How to make a buttonhole

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Making-a-buttonholeJane Bolsover, in her new book Sewing School Basics, gives us the complete rundown on how to make buttonholes. See how to do it, below.

xIf you’re looking for a step-by-step course for first-time stitchers, or a sewing refresher, Jane Bolsover’s new book Sewing School Basics could be the one for you. In it, you can learn how to make your own clothes and home furnishings.

The first part of the book outlines your sewing kit and which fabrics are suited for which use; the second part of the book is a structured course of 12 workshops, which build from the most basic hand-sewing techniques through to more advanced dressmaking skills.

The projects range from a simple hand-embroidered pillow to a cozy lined throw, and from a shirred sundress to an organdie pleated skirt. Techniques include darts and waist finishes, gathers, shirring and smocking, tucks and pleats, binding, necklines and collars, and more.

A great book with excellent photos and illustrations.

Sewing School Basics by Jane Bolsover is published by CICO Books and is available from all good bookshops or online outlets. For more information, please visit Distributed in NZ by Bookreps. Extracted with permission.



In this book we are looking at machine-worked “square” buttonholes, which are the most popular type. You may come across bound buttonholes, especially on tailored garments such as jackets and coats, but it’s best not to attempt these till you are more experienced at sewing.

The standard buttonhole is basically a slit made through the fabric, with a bar tack at each end, and the edges finished with a machine zigzag stitch. In the past, buttonholes were finished by hand using buttonhole stitch, a special type of blanket stitch with a knot on the raw edge to strengthen it.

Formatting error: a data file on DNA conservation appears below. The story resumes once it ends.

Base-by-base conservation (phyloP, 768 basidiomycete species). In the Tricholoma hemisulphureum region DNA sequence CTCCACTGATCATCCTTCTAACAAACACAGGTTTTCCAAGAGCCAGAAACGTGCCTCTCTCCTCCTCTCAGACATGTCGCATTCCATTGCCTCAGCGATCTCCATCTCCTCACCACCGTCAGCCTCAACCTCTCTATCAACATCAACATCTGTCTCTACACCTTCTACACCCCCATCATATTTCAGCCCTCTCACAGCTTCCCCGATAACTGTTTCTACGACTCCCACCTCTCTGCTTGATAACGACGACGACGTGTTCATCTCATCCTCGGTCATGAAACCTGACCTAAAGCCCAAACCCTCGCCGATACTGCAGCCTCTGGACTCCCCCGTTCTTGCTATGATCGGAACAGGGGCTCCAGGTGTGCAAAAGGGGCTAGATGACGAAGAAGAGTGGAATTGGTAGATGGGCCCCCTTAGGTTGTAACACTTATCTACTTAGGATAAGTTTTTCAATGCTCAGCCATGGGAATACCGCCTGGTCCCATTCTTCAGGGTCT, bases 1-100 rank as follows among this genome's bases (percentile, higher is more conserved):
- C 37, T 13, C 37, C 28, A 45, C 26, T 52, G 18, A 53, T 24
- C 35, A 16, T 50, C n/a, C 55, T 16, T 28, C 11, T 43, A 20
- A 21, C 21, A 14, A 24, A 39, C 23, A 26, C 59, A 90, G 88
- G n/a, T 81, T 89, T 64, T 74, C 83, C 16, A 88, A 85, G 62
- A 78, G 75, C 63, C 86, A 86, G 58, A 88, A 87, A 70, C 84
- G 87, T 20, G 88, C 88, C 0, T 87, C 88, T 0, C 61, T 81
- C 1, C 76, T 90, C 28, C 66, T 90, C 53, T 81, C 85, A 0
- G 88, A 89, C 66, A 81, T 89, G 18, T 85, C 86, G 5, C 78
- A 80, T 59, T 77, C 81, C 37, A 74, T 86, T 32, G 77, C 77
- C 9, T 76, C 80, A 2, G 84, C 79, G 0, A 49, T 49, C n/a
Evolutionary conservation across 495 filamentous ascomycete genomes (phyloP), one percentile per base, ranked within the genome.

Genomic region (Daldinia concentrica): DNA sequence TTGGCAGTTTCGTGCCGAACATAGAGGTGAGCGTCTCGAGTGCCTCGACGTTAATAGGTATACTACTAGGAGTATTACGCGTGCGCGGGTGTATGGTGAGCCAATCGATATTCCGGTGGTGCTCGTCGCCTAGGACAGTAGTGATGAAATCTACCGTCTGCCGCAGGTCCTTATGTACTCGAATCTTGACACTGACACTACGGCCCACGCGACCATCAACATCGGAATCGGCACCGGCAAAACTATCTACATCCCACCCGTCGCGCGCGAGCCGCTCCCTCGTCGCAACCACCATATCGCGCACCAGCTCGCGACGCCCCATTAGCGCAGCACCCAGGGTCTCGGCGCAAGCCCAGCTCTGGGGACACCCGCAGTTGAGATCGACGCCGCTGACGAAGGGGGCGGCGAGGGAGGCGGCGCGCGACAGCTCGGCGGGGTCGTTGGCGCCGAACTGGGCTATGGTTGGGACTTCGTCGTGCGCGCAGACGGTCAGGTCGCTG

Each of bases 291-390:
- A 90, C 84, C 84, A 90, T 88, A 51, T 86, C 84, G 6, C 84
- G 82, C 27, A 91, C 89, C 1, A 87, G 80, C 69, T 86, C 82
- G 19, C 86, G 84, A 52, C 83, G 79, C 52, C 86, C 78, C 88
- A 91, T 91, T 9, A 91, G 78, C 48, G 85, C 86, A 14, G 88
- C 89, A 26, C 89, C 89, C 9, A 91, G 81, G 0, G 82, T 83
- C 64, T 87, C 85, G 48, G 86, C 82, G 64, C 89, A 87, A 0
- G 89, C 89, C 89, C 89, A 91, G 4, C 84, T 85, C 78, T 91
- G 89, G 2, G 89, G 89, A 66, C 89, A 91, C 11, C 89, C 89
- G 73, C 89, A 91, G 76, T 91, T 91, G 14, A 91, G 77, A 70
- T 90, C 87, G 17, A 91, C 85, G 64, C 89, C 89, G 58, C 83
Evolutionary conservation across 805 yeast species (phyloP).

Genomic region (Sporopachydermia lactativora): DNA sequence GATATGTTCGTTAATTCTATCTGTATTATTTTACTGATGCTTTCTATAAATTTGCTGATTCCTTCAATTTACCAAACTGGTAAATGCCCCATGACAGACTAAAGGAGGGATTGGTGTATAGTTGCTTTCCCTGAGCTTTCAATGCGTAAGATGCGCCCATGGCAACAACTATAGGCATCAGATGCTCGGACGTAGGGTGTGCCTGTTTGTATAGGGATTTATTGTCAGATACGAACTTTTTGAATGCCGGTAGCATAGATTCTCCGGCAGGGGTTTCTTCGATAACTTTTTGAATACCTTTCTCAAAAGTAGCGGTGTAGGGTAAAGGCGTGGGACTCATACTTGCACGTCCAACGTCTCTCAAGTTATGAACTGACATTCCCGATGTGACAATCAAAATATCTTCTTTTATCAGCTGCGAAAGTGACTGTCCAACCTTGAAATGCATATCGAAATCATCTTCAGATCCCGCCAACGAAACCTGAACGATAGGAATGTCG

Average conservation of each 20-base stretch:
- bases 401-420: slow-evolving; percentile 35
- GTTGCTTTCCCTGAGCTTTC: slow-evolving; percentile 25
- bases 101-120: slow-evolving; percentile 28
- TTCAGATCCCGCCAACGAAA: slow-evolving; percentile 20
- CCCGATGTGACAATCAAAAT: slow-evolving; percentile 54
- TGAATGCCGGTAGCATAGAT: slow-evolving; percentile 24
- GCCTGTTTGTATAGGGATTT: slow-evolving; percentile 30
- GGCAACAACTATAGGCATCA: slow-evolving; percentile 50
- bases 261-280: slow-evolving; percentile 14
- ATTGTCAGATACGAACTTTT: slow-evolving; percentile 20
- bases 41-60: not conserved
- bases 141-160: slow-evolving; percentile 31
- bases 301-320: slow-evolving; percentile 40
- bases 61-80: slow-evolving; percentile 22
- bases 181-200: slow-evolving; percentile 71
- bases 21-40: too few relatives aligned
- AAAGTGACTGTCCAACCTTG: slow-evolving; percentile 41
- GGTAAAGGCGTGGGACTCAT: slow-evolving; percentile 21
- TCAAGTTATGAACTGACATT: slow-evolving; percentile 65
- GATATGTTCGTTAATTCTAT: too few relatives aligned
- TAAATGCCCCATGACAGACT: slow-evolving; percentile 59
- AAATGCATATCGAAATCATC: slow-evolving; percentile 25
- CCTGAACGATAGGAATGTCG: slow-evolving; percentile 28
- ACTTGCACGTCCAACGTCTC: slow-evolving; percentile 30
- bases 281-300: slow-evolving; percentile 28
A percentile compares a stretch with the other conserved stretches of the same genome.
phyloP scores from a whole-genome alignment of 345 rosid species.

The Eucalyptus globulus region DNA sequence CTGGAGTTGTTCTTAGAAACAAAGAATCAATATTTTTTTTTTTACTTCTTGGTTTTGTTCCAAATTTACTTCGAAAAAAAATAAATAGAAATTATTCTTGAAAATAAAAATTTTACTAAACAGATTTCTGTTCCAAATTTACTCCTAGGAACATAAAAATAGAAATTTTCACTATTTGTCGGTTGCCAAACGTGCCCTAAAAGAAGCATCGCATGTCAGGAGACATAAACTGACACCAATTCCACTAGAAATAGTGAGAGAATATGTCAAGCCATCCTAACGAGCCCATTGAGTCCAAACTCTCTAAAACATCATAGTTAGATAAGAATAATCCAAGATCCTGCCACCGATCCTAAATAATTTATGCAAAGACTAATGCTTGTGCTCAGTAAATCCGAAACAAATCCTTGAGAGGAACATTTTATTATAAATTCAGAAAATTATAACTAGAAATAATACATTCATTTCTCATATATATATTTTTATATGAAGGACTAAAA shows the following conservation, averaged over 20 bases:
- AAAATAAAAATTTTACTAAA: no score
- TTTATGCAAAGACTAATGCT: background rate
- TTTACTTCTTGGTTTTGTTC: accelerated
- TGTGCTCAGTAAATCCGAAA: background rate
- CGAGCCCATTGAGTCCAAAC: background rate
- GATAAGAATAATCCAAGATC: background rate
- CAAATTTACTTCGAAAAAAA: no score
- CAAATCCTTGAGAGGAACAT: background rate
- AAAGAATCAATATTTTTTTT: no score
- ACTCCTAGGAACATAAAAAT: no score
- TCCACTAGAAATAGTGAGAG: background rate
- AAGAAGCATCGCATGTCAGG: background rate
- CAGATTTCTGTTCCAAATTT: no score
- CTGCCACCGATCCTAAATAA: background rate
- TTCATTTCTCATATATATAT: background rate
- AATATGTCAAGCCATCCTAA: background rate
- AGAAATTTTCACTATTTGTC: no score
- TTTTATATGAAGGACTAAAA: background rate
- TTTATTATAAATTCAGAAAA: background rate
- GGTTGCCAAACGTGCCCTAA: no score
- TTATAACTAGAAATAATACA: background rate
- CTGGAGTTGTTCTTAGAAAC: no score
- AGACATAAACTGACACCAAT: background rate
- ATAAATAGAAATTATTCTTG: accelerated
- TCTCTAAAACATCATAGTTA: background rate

Most modern sewing machines offer several buttonhole variations, such as a rounded end for shirts and blouses, and a keyhole shape for thicker fabrics. Check your manual to see what your machine is capable of doing. The buttonhole is stitched through all layers of fabric, and as with attaching buttons, it is advisable to use interfacing to reinforce the area. The buttonhole is not cut until after the stitching has been completed.

Calculating the length

Diameter + height + 1/8 in (3mm) = buttonhole length

Diameter + height + 1/8 in (3mm) = buttonhole length

Working out the correct length for a buttonhole is crucial, as it must be large enough to allow the button to pass through easily, but not so large that it won’t hold the item securely fastened.

Buttonhole sizes are normally marked on sewing patterns, and slider or sensor buttonhole feet set the size of the buttonhole automatically when the button is placed in the rear of the foot, but it is still a good idea to know how to calculate the length for yourself.

The length of the buttonhole for either a sew-through button or a shank button is determined by the diameter and height of the button.

Add them together, then add an extra 1/8 in (3mm), which allows for the bar tacks at each end.

Marking buttonholes

Making a vertical buttonhole

Making a vertical buttonhole

Vertical buttonholes normally sit along the centre front line of a blouse or jacket, and are marked on a commercial pattern. When the garment edges are overlapped and fastened, the centre lines should match.